Quantcast
Connect with us

Rep Katie Porter tells shocking stories of how Congress is ‘set up for — and run by — the wealthy’

Published

on

The first single mother with young children to serve in Congress explained little-known details of how Congress is designed for its members to be rich during an appearance on CNN on Saturday.

Van Jones interviewed Rep. Katie Porter (D-CA), who became the first Democrat to represent her Orange County district in Congress and is viewed as a rising star after video clips of her incisive questioning in hearings have repeatedly gone viral online.

ADVERTISEMENT

The host noted Porter has spoken about her colleagues being “shocked” to hear about the cost of childcare.

“What is that like being — almost like an economic minority in the House?” Jones asked.

“I think this is one of the most surprising things for me is, I think I understood I was being elected to a position of privilege and of power and responsibility. I think I didn’t understand the extent to which Congress is kind of set up for — and run by — the wealthy,” Porter replied.

“And I’m certainly not at the bottom of the economic spectrum, I have a good job as a professor,” the tenured University of California, Irvine School of Law professor noted. “Like I’m very, very fortunate and very conscious of that. But some of the things that I’m told really reveal what a privileged institution it is.”

“When I was looking for a district office, I said well, you know, how do I pay a security deposit? They said we don’t provide funds for a security deposit,” she revealed. “And they said use your ‘personal funds.'”

ADVERTISEMENT

“Wow,” Jones said.

“And so, like the healthcare, we start the job January 3, our health care as members doesn’t start until February 1st. So, I said well how do my children and I have insurance — as I’m ethically prohibited from working in another job — how do my kids and I have health insurance in that period? They said go on your husband’s. And I said I don’t have a husband. And then the answer again was ‘personal funds,'” she said.

Porter explained how she’s working legislatively to help remedy the situation.

“This economic diversity is very important. And I have a bill I’m excited about, that I believe is going to have bipartisan support, called the Help America Run Act. And what it does is allow candidates to use campaign donations to pay for health insurance premiums and childcare costs, so we can continue to diversify the voices representing the diversity of the American people,” she said, to applause from the studio audience.

ADVERTISEMENT

Watch:

Continue Reading

Breaking Banner

Trump says governors are ‘very happy’ with the job he’s doing — even though they’re begging him for more supplies

Published

on

At the latest coronavirus task force press briefing on Monday, President Donald Trump boasted that "every one" of the state governors in America are "very happy" with the job he is doing to help them combat coronavirus.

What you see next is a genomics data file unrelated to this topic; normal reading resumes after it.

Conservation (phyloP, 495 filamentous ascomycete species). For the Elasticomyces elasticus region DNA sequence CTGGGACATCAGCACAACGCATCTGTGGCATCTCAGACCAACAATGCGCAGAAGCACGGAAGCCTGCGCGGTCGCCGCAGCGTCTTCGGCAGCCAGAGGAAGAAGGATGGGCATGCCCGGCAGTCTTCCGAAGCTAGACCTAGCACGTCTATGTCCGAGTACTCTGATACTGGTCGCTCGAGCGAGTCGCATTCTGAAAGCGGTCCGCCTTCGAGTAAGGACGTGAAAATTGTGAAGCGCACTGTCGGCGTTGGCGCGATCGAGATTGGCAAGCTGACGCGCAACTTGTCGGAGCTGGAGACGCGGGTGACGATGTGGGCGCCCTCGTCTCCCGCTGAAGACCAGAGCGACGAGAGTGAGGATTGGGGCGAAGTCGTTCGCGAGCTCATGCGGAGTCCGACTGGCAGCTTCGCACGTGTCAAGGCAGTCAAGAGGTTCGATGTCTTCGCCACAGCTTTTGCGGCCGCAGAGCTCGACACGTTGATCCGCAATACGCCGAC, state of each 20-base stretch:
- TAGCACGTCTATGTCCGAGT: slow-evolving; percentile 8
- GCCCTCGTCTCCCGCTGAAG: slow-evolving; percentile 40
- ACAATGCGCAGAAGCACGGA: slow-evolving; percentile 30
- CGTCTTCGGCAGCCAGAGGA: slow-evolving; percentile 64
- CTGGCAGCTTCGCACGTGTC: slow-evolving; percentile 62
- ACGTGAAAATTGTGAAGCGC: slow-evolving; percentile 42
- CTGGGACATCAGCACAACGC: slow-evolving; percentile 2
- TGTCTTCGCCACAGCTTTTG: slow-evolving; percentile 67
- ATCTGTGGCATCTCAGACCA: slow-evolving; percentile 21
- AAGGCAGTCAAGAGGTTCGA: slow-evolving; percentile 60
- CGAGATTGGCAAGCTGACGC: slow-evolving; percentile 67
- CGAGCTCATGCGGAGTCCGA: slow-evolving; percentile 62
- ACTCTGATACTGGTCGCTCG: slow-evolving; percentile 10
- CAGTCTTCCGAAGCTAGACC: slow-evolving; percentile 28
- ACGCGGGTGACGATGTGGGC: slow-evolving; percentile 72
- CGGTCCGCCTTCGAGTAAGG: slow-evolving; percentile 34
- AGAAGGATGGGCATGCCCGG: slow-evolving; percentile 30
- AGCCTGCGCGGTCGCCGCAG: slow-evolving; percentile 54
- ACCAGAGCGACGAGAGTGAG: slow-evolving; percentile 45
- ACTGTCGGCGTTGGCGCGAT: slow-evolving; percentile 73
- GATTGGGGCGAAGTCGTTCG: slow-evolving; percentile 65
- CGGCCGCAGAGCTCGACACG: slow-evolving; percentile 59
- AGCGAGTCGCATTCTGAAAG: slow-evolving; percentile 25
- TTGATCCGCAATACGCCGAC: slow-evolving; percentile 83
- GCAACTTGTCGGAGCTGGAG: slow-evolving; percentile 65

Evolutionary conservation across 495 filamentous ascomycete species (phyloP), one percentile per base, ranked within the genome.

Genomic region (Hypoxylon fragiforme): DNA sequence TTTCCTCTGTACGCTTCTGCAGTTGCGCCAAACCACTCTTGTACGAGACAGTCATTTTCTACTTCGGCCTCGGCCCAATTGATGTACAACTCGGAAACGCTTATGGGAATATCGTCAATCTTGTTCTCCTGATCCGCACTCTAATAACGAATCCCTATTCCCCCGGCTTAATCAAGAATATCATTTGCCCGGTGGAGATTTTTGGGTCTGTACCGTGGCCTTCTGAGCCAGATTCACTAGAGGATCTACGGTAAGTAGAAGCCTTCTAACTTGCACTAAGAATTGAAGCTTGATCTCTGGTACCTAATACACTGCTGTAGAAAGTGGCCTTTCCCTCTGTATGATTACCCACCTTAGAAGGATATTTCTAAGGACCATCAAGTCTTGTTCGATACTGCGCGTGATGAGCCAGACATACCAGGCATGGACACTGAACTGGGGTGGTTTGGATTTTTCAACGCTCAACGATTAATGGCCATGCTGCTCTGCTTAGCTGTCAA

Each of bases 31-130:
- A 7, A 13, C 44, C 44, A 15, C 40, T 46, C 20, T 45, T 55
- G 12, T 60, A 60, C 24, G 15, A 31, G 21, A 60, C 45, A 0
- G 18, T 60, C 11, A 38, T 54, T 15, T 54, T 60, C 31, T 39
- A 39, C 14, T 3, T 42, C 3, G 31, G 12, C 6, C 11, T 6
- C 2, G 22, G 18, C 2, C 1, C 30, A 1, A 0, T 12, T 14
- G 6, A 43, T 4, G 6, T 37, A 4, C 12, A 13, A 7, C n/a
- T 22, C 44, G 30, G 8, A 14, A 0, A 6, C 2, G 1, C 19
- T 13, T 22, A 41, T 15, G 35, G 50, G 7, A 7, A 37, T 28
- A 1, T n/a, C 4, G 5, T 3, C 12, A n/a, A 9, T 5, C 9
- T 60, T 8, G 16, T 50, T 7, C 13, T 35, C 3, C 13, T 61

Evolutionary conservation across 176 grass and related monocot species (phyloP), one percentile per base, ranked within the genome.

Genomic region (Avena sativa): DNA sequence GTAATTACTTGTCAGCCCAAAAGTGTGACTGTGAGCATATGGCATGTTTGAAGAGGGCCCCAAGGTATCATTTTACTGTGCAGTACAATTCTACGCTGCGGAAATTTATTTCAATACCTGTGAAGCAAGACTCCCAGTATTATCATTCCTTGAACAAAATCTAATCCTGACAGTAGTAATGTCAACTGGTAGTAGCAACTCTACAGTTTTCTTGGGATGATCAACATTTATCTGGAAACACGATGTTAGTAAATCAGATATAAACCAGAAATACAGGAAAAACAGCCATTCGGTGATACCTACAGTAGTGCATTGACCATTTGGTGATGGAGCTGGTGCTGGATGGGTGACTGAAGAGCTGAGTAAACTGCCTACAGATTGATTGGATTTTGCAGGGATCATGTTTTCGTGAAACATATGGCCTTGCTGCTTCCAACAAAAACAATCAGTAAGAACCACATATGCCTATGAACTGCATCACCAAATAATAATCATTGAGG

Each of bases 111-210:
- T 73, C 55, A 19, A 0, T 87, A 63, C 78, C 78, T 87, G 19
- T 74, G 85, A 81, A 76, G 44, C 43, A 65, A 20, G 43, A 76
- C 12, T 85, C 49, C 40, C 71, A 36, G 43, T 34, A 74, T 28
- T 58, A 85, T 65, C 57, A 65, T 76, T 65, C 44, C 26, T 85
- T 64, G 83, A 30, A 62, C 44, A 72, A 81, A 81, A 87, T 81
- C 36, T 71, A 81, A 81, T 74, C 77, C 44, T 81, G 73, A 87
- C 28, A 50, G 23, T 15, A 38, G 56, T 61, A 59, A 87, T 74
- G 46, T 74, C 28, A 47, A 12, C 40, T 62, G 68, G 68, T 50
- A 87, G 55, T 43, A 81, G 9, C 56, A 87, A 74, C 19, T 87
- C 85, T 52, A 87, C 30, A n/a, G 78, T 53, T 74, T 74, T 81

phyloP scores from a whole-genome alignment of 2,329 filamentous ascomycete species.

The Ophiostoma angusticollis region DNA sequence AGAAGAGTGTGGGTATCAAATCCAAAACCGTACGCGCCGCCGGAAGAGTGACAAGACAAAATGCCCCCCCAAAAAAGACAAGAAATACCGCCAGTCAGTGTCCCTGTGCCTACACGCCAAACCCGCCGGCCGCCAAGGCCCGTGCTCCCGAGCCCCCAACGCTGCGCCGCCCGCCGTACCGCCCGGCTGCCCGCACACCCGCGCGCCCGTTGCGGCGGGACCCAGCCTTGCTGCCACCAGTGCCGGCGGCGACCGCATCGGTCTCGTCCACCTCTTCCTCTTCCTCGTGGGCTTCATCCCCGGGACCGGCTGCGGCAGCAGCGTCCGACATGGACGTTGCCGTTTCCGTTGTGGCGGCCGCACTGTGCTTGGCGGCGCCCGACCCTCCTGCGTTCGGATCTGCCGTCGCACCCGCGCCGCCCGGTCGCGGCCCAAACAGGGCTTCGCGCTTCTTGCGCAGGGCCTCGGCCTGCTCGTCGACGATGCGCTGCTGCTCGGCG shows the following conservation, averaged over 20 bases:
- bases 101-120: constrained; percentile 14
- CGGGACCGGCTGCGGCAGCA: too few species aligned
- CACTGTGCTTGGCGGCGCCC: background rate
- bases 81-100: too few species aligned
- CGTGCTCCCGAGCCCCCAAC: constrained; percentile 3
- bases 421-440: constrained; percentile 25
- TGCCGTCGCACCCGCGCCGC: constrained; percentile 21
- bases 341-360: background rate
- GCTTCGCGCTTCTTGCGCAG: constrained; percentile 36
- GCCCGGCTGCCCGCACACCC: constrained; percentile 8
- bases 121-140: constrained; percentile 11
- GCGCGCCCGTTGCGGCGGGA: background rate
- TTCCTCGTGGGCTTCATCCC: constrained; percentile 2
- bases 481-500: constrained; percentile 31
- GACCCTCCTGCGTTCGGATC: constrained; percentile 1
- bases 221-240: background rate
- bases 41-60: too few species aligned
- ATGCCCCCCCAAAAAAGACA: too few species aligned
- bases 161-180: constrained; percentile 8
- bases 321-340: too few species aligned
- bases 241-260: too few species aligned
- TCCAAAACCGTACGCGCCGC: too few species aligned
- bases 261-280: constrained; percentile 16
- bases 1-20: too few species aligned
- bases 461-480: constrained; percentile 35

His claim is at odds with numerous governors who have complained that the federal government is not doing enough to coordinate the delivery of medical equipment and forcing them into bidding wars with other states.

Trump even tried to add later in the speech that Gov. J. B. Pritzker (D-IL) was "a happy man" even though "he may not be happy when he talks to the press."

Continue Reading

Breaking Banner

There’s a horrifying history of leaders saying there’s a ‘light at the end of the tunnel’

Published

on

President Donald Trump rang out in an all-caps tweet Monday morning "LIGHT AT THE END OF THE TUNNEL!" It was a comment he echoed from his Sunday press conference saying that the U.S. is in the home stretch of the coronavirus crisis. He went on to say that he anticipated the country reopening in a few weeks.

The quote was one that Washington Post columnist Karen Tumulty noted was one that many other leaders have used at frightening times.

"It is difficult to imagine a poorer, more chilling choice of words," she wrote. "Or one that more illuminates, if inadvertently, the consequences of the mixed-messages that Trump continues to send."

Continue Reading
 

Breaking Banner

‘Hey baby’: Fox News anchor forgot to turn off his mic while ignoring Trump’s briefing

Published

on

At Monday's coronavirus press briefing, it appeared that even one of President Donald Trump's biggest defenders in the media couldn't be bothered to pay attention to the president's update — and he revealed how disengaged he was after he forgot to turn off his mic.

"Hey, baby," Fox News host Jesse Watters could be heard saying on one of the streams. "We have the task force briefing."

Jesse Watters forgot to turn off his mic. pic.twitter.com/K1z5cXSX5a

— nikki mccann ramírez (@NikkiMcR) April 6, 2020

Continue Reading
 
 
You need honest news coverage. Help us deliver it. Join Raw Story Investigates for $1. Go ad-free.
close-image